If there’s something I learned from the famous talk “149 Surprising Ways to Turbocharge Your Blog With Credibility!” by John Gruber and Merlin Mann, was that one should make a great effort to write as if the people you admire we’re going to read your work. This is true even if the people you admire are fictional, or like in Gruber’s case, an idealized version of himself. I like to think that this piece of advice is as valid for writing/blogging as it is for anything else you do in life.
I can certainly say that I personally don’t know most of the people I admire,1 which is fine by me. But I don’t write exclusively for them. Quite often, if not always, I write for myself.2 I write as a way to remind my future self of what it felt to be me in the past.3 I write to the better version of myself, in the hopes that by doing so, my worse version recognizes his mistakes and learns from them.
In some ways my ideal reader is the better version of myself. More often than not I find myself reading my own articles several times after they’ve been published. It certainly is not a narcissistic thing,4 I just really like to feel proud of what I make. This is why I write the site I want to read.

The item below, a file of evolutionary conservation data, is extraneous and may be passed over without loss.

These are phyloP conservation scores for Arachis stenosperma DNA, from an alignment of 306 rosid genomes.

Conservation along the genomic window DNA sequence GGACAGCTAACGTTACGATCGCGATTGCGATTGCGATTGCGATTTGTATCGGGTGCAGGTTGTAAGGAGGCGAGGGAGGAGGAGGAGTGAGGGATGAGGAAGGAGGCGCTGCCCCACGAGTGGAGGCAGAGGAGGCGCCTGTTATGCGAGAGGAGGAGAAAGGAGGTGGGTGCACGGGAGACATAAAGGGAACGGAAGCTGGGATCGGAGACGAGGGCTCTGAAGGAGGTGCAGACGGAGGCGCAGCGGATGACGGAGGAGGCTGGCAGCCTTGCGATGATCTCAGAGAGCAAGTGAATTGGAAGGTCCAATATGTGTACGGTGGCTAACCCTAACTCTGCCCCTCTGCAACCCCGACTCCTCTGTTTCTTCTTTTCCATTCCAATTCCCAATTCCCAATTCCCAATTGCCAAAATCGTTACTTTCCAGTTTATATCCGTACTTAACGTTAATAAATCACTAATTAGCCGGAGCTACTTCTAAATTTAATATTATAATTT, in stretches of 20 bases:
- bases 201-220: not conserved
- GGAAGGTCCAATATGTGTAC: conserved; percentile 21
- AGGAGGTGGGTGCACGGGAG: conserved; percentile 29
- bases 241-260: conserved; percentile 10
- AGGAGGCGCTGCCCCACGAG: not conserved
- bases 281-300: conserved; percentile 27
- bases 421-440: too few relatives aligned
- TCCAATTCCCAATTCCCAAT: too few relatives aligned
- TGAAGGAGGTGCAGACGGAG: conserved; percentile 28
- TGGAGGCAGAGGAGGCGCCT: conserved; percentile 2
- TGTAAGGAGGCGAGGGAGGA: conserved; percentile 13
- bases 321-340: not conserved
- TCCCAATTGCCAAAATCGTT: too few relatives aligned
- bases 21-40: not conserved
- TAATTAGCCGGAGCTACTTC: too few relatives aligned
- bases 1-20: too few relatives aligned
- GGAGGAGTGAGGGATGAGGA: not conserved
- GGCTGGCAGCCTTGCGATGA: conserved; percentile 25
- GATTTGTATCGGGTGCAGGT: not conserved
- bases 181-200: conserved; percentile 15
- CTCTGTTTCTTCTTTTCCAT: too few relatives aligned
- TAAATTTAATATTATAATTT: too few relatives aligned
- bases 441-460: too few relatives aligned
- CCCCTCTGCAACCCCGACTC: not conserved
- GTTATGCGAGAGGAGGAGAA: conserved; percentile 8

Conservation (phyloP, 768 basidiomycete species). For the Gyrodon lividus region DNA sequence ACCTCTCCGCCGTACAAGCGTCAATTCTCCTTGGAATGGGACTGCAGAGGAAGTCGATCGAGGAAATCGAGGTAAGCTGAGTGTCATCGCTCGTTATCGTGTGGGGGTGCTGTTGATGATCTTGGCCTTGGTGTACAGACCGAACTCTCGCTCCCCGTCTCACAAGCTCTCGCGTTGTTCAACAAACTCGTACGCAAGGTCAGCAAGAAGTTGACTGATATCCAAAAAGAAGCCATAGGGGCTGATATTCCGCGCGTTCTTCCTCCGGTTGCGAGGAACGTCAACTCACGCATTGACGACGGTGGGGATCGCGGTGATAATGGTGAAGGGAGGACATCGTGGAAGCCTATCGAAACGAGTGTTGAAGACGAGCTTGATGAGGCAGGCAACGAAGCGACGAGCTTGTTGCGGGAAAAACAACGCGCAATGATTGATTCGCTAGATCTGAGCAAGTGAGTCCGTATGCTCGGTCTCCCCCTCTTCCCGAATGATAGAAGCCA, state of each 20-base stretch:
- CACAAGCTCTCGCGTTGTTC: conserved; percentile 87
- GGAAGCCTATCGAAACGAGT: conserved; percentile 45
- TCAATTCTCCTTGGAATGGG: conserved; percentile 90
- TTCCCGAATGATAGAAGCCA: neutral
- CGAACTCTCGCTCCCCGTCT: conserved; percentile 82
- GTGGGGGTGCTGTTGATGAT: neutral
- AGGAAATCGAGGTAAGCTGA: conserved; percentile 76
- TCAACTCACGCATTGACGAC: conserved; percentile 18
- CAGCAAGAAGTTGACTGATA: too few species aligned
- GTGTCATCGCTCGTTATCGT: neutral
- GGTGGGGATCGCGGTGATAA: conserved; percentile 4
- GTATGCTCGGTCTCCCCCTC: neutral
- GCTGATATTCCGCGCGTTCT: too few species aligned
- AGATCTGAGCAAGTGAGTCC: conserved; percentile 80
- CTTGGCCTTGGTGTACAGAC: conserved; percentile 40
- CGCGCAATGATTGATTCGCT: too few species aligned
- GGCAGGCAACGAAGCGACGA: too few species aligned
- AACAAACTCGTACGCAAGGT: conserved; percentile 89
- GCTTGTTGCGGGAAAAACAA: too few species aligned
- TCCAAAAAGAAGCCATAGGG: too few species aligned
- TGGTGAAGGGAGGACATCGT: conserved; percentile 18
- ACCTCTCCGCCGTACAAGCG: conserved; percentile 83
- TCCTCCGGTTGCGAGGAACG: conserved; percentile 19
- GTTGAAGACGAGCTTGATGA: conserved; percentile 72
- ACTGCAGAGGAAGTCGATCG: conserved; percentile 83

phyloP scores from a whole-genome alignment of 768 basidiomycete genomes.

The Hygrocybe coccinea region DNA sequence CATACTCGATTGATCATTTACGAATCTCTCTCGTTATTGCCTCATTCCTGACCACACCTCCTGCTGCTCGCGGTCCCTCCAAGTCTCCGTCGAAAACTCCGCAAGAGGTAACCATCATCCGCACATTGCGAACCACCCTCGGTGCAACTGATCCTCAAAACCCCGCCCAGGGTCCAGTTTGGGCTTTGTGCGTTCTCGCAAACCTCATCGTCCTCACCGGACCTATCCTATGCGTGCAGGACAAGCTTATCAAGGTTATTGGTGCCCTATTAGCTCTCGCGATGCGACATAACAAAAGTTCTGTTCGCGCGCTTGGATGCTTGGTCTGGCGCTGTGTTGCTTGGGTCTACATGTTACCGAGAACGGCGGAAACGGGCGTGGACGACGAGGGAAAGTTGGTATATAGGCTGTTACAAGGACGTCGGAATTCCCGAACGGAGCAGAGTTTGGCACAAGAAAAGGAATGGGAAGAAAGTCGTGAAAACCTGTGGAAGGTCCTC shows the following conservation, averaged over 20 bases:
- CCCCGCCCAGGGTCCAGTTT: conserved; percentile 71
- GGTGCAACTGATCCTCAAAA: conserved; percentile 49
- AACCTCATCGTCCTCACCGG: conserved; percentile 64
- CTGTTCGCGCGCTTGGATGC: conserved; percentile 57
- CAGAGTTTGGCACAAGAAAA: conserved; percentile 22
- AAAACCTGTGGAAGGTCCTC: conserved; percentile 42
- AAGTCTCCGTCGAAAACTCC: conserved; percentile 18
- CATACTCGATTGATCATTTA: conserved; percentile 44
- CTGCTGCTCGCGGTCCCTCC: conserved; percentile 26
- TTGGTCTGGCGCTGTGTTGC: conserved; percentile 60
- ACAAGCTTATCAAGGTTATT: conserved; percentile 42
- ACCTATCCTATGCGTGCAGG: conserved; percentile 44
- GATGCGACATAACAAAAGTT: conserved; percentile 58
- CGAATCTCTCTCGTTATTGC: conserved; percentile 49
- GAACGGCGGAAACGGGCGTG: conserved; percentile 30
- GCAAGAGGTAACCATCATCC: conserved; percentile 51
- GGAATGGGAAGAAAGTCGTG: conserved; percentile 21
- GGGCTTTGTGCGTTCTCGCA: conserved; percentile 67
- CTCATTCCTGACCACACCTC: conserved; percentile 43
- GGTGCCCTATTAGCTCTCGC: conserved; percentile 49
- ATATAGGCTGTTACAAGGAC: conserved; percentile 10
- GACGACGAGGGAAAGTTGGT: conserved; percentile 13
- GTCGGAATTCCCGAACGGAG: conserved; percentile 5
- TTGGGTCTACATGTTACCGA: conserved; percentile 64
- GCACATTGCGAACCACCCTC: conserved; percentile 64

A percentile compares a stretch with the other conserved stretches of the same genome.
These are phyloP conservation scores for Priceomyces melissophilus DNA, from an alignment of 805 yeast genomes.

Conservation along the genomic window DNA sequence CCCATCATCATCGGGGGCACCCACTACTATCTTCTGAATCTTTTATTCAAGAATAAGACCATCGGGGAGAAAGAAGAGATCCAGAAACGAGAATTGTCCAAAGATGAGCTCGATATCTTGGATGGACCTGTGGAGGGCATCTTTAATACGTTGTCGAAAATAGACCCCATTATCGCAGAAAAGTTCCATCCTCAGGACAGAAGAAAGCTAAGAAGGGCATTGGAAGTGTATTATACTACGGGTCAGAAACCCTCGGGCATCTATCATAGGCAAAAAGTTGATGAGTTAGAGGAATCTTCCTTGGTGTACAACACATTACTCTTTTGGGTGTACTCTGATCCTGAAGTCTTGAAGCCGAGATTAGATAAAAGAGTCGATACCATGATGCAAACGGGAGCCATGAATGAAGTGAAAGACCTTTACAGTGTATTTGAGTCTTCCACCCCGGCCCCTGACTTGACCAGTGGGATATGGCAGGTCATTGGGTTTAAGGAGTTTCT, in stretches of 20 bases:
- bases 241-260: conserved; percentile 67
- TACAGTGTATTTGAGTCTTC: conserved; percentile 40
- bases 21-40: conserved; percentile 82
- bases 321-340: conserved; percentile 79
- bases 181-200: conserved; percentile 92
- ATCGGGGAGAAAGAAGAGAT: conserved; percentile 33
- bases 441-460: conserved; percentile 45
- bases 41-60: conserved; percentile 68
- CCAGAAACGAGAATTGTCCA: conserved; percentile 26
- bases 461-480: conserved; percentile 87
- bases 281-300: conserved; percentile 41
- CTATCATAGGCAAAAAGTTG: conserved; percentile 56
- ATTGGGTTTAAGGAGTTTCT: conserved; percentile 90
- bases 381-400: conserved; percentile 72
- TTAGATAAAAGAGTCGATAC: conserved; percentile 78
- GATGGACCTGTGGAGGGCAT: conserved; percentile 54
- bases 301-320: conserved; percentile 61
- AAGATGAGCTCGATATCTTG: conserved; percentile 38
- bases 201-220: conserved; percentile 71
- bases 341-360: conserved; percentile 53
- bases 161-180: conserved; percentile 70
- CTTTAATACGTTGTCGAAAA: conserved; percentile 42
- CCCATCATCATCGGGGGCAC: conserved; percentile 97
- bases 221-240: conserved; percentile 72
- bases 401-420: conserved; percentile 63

This, without much doubt will continue to stay this way, for some of them are dead, and believing in the afterlife is plain foolishness. ↩
I had been meaning to write this post for quite a while, but hadn’t found time to do so. However, Gabe Weatherhead’s post on his Audience and Multiple Personalities prompted me to write it in a flash. Thanks Gabe. ↩
Trust me, one easily forgets how things felt in the very moment you were experiencing them. And all that is left is a vague reminder of what happened. ↩
Or so I like to think. ↩